It’ll Grow Back

If you’re reading this…and you and I have met…and we are real-life friends/family, then I’m probably okay with you knowing about this because you care enough to read my blog posts. I appreciate that.

Even still – and otherwise – you might be tempted to judge me harshly. That’s okay. I am confident in saying that I refuse your judgements.

I did what was right for me; I took an important step in my healing process and shaved my head bald.

Some of you may be thinking, “WHY?!, or “pics or it didn’t happen!”. Both of these musings are fair, and I will oblige as you read.

I now consider myself akin to these lovely ladies:

(From left to right: 11 from “Stranger Things”, Eevee from “V for Vendetta” and The Ancient One from “Doctor Strange”. I do not own any of the pictures in this trifecta perfecta.)

My reasoning going into this venture was highly logical: to gain access to my scalp in order to apply my muscle-tension-melting salve to help relieve the buildup in that area. Funnily enough, it has turned out to be even more than that: an inner pilgrimage, of sorts. I took a gamble on a long-term decision,. hoping for a successful outcome. It took determination and bravery to take it all the way (plus some endurance…my hair is shockingly thick), and I feel at least somewhat accomplished.

Conversely. I am reeling from my decision. I know it was necessary, but it’s a massive change. Especially for someone who has appearance-specific anxiety, among many others. I purchased two wigs in order to alleviate the aftershock but some days, I look in the mirror and wonder who the person looking back actually is, with or without the wig. Talk about existential crisis.

It truly has been a conflicting experience of empowerment and embarrassment.

My daughter mourns the loss of my locks regularly. It definitely made an impact. On her, on my husband and on my self; but they understand and support me. I dearly hope that they are seeing some benefits. It has been an incredibly trying journey for the three of us, and it started long before I chopped my hair clean off. I’m not in denial – in a way, that is the hardest part. Those days when I was insufferable because of all the pain I was holding back? They definitely were not pretty, from the inside or outside. Looking back at my past and the dysfunctional person that I managed to be and accepting it as the reality of your past…well, it is excruciatingly painful on a very emotional level. (I say “managed” because it could have been far worse, in so many ways. I try to stay thankful that I didn’t fall into the sadder end of the survivor statistics spectrum.) For someone who ranks on the “highly sensitive person” end of the sensitivity scale…this has been a challenge to say the very least. Believe me when I say that I am shocked at the lack of suicidal ideation in the wake of the loss of my hair, and in general lately. While it has been fleeting at times, I feel more equipped to correct it – and quickly.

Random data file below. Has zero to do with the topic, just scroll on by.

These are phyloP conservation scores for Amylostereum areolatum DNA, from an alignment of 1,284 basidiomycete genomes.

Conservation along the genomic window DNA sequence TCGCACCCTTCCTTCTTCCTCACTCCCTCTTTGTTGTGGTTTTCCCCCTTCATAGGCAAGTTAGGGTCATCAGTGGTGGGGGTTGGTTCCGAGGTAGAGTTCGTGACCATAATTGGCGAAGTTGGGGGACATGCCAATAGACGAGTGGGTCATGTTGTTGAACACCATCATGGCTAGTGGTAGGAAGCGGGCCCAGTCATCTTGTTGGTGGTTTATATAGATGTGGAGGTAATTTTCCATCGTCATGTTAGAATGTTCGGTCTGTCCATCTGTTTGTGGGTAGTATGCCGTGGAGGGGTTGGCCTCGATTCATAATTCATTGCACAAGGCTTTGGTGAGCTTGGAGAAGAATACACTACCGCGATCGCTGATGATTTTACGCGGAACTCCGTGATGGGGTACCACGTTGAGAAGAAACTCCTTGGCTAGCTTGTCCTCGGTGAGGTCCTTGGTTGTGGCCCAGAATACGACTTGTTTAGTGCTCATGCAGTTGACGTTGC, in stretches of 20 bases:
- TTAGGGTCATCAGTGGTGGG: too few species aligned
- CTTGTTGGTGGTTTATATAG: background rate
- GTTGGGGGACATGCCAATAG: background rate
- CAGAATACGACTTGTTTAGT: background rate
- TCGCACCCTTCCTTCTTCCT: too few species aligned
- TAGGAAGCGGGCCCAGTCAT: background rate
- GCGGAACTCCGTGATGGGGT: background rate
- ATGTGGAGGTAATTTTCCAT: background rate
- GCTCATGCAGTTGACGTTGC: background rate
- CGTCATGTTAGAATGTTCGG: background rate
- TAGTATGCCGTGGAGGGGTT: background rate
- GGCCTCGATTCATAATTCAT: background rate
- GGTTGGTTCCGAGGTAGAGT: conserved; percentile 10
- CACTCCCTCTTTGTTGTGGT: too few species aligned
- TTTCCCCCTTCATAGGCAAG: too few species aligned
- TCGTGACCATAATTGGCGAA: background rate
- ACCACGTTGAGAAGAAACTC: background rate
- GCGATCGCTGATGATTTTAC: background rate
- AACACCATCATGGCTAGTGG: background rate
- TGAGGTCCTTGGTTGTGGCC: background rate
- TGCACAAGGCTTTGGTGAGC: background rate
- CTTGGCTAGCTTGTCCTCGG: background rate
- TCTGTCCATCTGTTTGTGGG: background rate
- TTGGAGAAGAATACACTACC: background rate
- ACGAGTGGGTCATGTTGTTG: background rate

pexels-photo-356147.jpg

Some call this process shadow work, and so far – to me – it has very much been a rite of passage. If I remember correctly, it is a coming of age ritual in some communities. I have heard many of my peers refer to 30 being the new 20 and I believe it to be true…when you combine that truth with the truth that we also feel like we’re 80. I know that far too many of us are survivors of unresolved trauma: it delays development on an emotional level because of the invisible wounds we incurred…and the resulting pain manifests itself physically.